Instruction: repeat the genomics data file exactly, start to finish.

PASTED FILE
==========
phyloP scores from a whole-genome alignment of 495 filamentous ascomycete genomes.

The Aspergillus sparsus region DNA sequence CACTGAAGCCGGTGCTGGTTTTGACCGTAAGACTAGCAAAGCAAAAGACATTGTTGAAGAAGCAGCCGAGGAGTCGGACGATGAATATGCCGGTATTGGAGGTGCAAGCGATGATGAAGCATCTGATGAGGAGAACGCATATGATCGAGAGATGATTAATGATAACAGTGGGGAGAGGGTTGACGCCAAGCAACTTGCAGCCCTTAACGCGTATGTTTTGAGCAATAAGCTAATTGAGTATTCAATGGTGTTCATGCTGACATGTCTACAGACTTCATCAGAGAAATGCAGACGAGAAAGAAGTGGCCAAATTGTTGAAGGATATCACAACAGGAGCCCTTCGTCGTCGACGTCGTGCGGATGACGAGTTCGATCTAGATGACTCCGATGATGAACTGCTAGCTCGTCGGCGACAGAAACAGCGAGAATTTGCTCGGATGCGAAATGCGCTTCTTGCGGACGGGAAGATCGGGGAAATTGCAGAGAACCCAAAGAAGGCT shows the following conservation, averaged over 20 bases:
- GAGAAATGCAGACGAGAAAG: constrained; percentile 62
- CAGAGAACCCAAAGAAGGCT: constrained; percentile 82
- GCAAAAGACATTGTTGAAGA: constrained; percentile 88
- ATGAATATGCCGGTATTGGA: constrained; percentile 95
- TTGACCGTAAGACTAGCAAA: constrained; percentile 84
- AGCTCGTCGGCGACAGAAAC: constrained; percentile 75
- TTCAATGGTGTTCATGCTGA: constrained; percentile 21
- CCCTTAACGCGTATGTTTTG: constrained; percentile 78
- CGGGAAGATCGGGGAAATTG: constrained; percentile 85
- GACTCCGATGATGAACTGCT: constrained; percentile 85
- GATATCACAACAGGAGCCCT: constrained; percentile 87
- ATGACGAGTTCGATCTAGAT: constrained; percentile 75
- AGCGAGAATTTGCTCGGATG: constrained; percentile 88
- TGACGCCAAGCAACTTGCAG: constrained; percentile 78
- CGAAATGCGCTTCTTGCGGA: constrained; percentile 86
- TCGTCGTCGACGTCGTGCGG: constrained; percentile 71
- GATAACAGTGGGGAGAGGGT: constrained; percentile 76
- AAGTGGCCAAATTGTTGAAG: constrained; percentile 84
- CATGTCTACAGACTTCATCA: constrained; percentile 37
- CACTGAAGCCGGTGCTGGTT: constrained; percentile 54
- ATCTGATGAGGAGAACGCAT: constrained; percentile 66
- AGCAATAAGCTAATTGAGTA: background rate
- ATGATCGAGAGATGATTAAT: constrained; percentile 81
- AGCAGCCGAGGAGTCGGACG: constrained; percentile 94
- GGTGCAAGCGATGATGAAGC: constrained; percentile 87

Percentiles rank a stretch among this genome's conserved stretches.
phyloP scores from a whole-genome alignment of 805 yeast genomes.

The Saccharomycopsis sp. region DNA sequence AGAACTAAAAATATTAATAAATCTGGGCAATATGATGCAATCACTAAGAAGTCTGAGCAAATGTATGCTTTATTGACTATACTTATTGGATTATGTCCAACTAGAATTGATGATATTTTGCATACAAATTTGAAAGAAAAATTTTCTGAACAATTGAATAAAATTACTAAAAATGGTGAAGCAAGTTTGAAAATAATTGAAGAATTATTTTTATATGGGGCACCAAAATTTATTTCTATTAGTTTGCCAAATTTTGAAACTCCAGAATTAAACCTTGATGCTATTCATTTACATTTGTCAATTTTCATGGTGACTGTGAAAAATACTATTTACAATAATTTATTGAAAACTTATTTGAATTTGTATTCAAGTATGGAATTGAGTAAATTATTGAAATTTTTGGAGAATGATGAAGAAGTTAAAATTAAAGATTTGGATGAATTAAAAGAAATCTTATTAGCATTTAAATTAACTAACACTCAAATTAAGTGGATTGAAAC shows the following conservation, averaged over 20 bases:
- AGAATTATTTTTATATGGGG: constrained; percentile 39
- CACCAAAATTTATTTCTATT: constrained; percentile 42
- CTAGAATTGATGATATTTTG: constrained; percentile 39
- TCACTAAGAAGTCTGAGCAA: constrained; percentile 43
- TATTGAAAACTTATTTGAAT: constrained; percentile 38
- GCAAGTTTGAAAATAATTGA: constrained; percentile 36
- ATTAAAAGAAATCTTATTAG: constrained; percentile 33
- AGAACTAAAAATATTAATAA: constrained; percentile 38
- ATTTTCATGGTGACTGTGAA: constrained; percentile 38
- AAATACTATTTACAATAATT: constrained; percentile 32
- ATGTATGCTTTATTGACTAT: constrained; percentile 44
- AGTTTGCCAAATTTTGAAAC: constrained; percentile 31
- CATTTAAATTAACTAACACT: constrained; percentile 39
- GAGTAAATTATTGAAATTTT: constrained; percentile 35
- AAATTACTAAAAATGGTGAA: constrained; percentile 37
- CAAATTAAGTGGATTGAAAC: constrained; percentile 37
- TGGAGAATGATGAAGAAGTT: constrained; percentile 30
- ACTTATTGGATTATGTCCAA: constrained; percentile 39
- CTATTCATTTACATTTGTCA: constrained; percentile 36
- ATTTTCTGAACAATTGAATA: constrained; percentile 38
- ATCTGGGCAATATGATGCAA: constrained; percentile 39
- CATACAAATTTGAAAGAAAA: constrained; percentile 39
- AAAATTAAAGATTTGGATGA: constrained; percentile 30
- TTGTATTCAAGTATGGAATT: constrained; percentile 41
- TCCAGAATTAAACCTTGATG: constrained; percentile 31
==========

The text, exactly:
phyloP scores from a whole-genome alignment of 495 filamentous ascomycete genomes.

The Aspergillus sparsus region DNA sequence CACTGAAGCCGGTGCTGGTTTTGACCGTAAGACTAGCAAAGCAAAAGACATTGTTGAAGAAGCAGCCGAGGAGTCGGACGATGAATATGCCGGTATTGGAGGTGCAAGCGATGATGAAGCATCTGATGAGGAGAACGCATATGATCGAGAGATGATTAATGATAACAGTGGGGAGAGGGTTGACGCCAAGCAACTTGCAGCCCTTAACGCGTATGTTTTGAGCAATAAGCTAATTGAGTATTCAATGGTGTTCATGCTGACATGTCTACAGACTTCATCAGAGAAATGCAGACGAGAAAGAAGTGGCCAAATTGTTGAAGGATATCACAACAGGAGCCCTTCGTCGTCGACGTCGTGCGGATGACGAGTTCGATCTAGATGACTCCGATGATGAACTGCTAGCTCGTCGGCGACAGAAACAGCGAGAATTTGCTCGGATGCGAAATGCGCTTCTTGCGGACGGGAAGATCGGGGAAATTGCAGAGAACCCAAAGAAGGCT shows the following conservation, averaged over 20 bases:
- GAGAAATGCAGACGAGAAAG: constrained; percentile 62
- CAGAGAACCCAAAGAAGGCT: constrained; percentile 82
- GCAAAAGACATTGTTGAAGA: constrained; percentile 88
- ATGAATATGCCGGTATTGGA: constrained; percentile 95
- TTGACCGTAAGACTAGCAAA: constrained; percentile 84
- AGCTCGTCGGCGACAGAAAC: constrained; percentile 75
- TTCAATGGTGTTCATGCTGA: constrained; percentile 21
- CCCTTAACGCGTATGTTTTG: constrained; percentile 78
- CGGGAAGATCGGGGAAATTG: constrained; percentile 85
- GACTCCGATGATGAACTGCT: constrained; percentile 85
- GATATCACAACAGGAGCCCT: constrained; percentile 87
- ATGACGAGTTCGATCTAGAT: constrained; percentile 75
- AGCGAGAATTTGCTCGGATG: constrained; percentile 88
- TGACGCCAAGCAACTTGCAG: constrained; percentile 78
- CGAAATGCGCTTCTTGCGGA: constrained; percentile 86
- TCGTCGTCGACGTCGTGCGG: constrained; percentile 71
- GATAACAGTGGGGAGAGGGT: constrained; percentile 76
- AAGTGGCCAAATTGTTGAAG: constrained; percentile 84
- CATGTCTACAGACTTCATCA: constrained; percentile 37
- CACTGAAGCCGGTGCTGGTT: constrained; percentile 54
- ATCTGATGAGGAGAACGCAT: constrained; percentile 66
- AGCAATAAGCTAATTGAGTA: background rate
- ATGATCGAGAGATGATTAAT: constrained; percentile 81
- AGCAGCCGAGGAGTCGGACG: constrained; percentile 94
- GGTGCAAGCGATGATGAAGC: constrained; percentile 87

Percentiles rank a stretch among this genome's conserved stretches.
phyloP scores from a whole-genome alignment of 805 yeast genomes.

The Saccharomycopsis sp. region DNA sequence AGAACTAAAAATATTAATAAATCTGGGCAATATGATGCAATCACTAAGAAGTCTGAGCAAATGTATGCTTTATTGACTATACTTATTGGATTATGTCCAACTAGAATTGATGATATTTTGCATACAAATTTGAAAGAAAAATTTTCTGAACAATTGAATAAAATTACTAAAAATGGTGAAGCAAGTTTGAAAATAATTGAAGAATTATTTTTATATGGGGCACCAAAATTTATTTCTATTAGTTTGCCAAATTTTGAAACTCCAGAATTAAACCTTGATGCTATTCATTTACATTTGTCAATTTTCATGGTGACTGTGAAAAATACTATTTACAATAATTTATTGAAAACTTATTTGAATTTGTATTCAAGTATGGAATTGAGTAAATTATTGAAATTTTTGGAGAATGATGAAGAAGTTAAAATTAAAGATTTGGATGAATTAAAAGAAATCTTATTAGCATTTAAATTAACTAACACTCAAATTAAGTGGATTGAAAC shows the following conservation, averaged over 20 bases:
- AGAATTATTTTTATATGGGG: constrained; percentile 39
- CACCAAAATTTATTTCTATT: constrained; percentile 42
- CTAGAATTGATGATATTTTG: constrained; percentile 39
- TCACTAAGAAGTCTGAGCAA: constrained; percentile 43
- TATTGAAAACTTATTTGAAT: constrained; percentile 38
- GCAAGTTTGAAAATAATTGA: constrained; percentile 36
- ATTAAAAGAAATCTTATTAG: constrained; percentile 33
- AGAACTAAAAATATTAATAA: constrained; percentile 38
- ATTTTCATGGTGACTGTGAA: constrained; percentile 38
- AAATACTATTTACAATAATT: constrained; percentile 32
- ATGTATGCTTTATTGACTAT: constrained; percentile 44
- AGTTTGCCAAATTTTGAAAC: constrained; percentile 31
- CATTTAAATTAACTAACACT: constrained; percentile 39
- GAGTAAATTATTGAAATTTT: constrained; percentile 35
- AAATTACTAAAAATGGTGAA: constrained; percentile 37
- CAAATTAAGTGGATTGAAAC: constrained; percentile 37
- TGGAGAATGATGAAGAAGTT: constrained; percentile 30
- ACTTATTGGATTATGTCCAA: constrained; percentile 39
- CTATTCATTTACATTTGTCA: constrained; percentile 36
- ATTTTCTGAACAATTGAATA: constrained; percentile 38
- ATCTGGGCAATATGATGCAA: constrained; percentile 39
- CATACAAATTTGAAAGAAAA: constrained; percentile 39
- AAAATTAAAGATTTGGATGA: constrained; percentile 30
- TTGTATTCAAGTATGGAATT: constrained; percentile 41
- TCCAGAATTAAACCTTGATG: constrained; percentile 31